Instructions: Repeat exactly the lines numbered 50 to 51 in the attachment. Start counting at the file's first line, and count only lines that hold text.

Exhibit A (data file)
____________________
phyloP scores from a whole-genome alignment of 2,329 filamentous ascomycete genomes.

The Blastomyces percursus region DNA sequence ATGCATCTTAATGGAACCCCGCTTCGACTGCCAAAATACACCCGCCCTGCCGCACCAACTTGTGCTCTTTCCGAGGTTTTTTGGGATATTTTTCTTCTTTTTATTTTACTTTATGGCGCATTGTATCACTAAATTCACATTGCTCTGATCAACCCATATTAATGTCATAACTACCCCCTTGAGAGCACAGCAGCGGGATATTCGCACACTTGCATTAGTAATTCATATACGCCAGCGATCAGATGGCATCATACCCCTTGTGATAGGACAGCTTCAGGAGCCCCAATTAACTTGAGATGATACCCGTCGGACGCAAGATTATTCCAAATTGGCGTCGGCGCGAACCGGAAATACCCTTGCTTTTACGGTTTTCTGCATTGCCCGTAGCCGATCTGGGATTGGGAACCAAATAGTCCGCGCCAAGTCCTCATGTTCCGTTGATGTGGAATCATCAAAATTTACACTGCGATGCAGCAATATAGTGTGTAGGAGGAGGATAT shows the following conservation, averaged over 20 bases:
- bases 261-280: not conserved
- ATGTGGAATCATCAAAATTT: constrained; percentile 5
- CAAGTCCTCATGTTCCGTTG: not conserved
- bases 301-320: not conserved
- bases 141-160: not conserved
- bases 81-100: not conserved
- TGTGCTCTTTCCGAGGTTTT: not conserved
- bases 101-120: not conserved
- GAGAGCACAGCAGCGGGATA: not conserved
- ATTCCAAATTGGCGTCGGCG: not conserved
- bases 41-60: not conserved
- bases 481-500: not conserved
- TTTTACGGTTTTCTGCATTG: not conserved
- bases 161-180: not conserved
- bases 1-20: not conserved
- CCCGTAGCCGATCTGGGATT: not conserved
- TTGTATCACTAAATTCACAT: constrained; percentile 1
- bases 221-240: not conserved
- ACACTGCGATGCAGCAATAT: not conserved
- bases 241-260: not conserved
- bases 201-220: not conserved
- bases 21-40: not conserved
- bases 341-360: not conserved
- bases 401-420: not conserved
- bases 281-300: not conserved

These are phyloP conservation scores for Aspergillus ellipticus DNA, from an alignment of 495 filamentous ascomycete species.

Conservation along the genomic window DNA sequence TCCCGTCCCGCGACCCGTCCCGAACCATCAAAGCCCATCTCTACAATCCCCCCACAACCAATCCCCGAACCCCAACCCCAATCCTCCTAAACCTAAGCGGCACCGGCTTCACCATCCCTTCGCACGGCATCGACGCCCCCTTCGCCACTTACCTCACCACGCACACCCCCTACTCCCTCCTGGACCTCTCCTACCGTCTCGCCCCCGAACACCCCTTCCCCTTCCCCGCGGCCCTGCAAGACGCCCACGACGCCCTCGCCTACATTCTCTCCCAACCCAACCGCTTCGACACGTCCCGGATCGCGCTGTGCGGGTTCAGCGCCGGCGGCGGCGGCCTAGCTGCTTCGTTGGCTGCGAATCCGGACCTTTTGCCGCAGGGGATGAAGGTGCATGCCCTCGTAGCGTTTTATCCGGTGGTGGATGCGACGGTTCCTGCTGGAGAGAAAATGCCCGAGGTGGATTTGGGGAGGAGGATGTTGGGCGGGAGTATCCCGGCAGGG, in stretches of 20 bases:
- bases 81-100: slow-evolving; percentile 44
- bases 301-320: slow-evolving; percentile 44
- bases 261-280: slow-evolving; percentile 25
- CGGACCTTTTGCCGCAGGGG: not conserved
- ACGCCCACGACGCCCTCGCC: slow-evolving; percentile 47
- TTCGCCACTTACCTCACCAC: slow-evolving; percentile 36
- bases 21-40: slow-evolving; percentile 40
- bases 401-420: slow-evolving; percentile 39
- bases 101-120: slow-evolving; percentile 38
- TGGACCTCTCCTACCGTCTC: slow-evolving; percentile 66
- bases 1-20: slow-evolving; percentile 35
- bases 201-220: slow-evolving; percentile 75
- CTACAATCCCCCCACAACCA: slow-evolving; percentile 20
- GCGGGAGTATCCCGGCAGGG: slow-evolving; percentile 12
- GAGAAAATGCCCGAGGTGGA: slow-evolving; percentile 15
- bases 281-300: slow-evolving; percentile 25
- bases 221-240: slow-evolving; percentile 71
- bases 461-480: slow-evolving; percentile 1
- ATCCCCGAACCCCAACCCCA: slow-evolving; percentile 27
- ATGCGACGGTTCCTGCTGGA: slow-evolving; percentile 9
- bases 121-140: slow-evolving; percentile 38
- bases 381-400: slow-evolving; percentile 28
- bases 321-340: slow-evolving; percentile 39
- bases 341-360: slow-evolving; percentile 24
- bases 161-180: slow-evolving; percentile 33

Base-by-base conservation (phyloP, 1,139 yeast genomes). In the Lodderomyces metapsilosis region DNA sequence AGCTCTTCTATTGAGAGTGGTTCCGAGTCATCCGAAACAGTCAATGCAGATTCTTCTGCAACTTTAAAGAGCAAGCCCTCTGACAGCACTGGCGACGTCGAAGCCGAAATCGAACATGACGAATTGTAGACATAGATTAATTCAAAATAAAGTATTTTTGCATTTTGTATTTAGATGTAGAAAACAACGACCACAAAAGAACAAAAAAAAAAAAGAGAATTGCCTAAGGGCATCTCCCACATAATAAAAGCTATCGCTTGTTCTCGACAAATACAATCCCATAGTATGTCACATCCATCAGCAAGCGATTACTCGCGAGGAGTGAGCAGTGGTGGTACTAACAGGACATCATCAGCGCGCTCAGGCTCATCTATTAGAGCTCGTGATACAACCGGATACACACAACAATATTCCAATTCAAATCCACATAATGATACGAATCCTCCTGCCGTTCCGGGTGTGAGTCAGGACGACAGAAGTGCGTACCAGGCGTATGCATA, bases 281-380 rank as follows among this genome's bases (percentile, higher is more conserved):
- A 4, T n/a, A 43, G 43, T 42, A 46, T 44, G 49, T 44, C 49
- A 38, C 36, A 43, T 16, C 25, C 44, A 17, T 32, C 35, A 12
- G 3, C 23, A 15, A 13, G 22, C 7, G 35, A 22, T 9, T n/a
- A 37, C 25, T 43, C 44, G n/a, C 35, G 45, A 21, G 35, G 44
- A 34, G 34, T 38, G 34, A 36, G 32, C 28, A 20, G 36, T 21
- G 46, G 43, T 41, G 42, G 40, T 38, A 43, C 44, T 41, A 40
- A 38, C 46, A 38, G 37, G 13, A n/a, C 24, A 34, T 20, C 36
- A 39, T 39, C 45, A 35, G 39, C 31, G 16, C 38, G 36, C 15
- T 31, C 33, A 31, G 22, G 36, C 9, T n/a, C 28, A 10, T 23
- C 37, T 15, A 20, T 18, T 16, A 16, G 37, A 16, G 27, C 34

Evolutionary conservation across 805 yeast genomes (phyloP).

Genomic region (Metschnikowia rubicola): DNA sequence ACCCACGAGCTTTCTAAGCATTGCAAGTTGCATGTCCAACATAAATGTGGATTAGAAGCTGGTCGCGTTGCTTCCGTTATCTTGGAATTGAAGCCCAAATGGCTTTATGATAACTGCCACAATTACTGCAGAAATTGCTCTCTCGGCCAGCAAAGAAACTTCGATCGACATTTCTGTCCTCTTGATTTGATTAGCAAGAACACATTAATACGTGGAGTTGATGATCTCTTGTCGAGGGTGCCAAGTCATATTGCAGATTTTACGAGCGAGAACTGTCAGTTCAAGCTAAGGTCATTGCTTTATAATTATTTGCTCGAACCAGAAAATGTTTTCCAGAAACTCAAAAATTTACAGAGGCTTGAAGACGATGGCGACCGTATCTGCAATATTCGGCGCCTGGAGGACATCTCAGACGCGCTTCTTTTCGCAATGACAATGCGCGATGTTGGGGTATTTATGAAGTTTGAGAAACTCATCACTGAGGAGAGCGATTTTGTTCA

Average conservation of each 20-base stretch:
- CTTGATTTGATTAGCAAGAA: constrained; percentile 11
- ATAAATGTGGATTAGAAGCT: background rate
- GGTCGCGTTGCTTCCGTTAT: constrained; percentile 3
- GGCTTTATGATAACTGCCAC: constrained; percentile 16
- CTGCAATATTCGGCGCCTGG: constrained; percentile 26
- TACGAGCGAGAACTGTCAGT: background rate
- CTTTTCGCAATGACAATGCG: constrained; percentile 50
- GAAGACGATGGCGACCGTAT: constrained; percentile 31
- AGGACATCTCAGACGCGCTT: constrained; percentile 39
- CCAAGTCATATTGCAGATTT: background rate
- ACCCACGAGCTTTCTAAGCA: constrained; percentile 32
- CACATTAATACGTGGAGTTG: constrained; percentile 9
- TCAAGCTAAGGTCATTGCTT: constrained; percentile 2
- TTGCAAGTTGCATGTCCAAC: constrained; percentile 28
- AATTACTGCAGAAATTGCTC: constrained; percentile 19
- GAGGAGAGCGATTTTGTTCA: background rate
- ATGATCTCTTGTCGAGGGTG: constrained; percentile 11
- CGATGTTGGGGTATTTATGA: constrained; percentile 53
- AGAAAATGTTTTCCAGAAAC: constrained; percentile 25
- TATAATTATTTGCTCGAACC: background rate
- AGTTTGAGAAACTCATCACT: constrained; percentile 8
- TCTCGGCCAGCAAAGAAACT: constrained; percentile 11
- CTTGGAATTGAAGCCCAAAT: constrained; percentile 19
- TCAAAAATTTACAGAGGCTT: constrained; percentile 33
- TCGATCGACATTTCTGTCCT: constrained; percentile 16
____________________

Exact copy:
- bases 121-140: slow-evolving; percentile 38
- bases 381-400: slow-evolving; percentile 28